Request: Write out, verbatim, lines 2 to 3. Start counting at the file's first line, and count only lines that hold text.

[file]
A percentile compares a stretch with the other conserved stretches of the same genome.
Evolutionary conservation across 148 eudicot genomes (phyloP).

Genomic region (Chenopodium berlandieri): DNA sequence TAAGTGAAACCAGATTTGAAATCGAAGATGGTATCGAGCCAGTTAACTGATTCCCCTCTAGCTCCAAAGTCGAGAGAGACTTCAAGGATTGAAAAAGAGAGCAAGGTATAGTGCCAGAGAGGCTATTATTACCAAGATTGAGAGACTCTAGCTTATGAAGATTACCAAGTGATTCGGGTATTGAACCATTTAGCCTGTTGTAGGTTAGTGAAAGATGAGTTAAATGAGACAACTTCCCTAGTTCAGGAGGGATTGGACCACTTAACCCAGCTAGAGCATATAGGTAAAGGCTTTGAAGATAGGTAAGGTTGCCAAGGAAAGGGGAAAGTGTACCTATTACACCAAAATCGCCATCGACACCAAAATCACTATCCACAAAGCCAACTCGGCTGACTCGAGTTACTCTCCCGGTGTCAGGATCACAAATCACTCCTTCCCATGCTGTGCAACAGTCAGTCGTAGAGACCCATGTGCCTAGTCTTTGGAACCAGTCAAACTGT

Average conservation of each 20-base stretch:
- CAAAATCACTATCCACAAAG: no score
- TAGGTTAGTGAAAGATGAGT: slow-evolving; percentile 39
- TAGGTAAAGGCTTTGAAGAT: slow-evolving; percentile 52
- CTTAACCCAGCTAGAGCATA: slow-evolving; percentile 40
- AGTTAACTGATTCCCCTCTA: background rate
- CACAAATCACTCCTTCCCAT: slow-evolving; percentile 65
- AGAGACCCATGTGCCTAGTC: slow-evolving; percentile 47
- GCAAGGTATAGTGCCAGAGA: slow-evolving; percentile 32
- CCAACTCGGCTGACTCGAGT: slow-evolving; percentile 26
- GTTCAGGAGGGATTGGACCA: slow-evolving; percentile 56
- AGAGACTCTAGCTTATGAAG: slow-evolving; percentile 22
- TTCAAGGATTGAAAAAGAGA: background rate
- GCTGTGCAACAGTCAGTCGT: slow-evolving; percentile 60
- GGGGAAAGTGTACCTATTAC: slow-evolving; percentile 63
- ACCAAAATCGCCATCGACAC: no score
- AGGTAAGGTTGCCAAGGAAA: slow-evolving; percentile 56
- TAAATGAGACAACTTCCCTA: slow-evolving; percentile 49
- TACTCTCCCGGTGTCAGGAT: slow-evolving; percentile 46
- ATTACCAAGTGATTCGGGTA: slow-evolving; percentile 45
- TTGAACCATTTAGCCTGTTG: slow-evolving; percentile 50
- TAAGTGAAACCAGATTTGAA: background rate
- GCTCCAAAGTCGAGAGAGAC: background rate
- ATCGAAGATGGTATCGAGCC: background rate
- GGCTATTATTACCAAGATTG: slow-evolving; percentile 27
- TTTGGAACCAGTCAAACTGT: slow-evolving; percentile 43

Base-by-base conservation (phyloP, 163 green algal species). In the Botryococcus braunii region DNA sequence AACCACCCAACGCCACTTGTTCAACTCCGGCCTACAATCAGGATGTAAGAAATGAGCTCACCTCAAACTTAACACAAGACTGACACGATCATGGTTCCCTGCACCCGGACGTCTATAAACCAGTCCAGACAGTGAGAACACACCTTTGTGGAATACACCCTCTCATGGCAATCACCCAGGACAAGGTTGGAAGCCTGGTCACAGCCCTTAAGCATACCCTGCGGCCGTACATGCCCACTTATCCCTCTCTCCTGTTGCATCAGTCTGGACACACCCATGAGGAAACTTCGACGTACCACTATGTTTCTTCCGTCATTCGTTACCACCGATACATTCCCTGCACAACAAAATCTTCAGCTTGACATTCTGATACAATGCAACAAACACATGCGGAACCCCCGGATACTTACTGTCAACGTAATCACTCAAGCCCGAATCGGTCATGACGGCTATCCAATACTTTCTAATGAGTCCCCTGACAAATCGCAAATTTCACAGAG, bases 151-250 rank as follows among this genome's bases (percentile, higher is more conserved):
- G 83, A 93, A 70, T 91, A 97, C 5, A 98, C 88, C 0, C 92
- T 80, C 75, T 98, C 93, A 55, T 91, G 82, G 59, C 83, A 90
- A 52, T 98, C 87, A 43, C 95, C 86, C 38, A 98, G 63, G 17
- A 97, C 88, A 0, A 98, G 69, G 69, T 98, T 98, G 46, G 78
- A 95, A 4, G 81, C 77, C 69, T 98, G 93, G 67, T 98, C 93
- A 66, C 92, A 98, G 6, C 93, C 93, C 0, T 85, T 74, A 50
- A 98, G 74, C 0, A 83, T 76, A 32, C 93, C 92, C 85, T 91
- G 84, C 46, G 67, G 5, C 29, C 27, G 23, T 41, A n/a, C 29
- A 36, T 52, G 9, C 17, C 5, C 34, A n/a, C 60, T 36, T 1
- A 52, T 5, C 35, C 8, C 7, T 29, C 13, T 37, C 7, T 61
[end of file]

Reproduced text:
Evolutionary conservation across 148 eudicot genomes (phyloP).

Genomic region (Chenopodium berlandieri): DNA sequence TAAGTGAAACCAGATTTGAAATCGAAGATGGTATCGAGCCAGTTAACTGATTCCCCTCTAGCTCCAAAGTCGAGAGAGACTTCAAGGATTGAAAAAGAGAGCAAGGTATAGTGCCAGAGAGGCTATTATTACCAAGATTGAGAGACTCTAGCTTATGAAGATTACCAAGTGATTCGGGTATTGAACCATTTAGCCTGTTGTAGGTTAGTGAAAGATGAGTTAAATGAGACAACTTCCCTAGTTCAGGAGGGATTGGACCACTTAACCCAGCTAGAGCATATAGGTAAAGGCTTTGAAGATAGGTAAGGTTGCCAAGGAAAGGGGAAAGTGTACCTATTACACCAAAATCGCCATCGACACCAAAATCACTATCCACAAAGCCAACTCGGCTGACTCGAGTTACTCTCCCGGTGTCAGGATCACAAATCACTCCTTCCCATGCTGTGCAACAGTCAGTCGTAGAGACCCATGTGCCTAGTCTTTGGAACCAGTCAAACTGT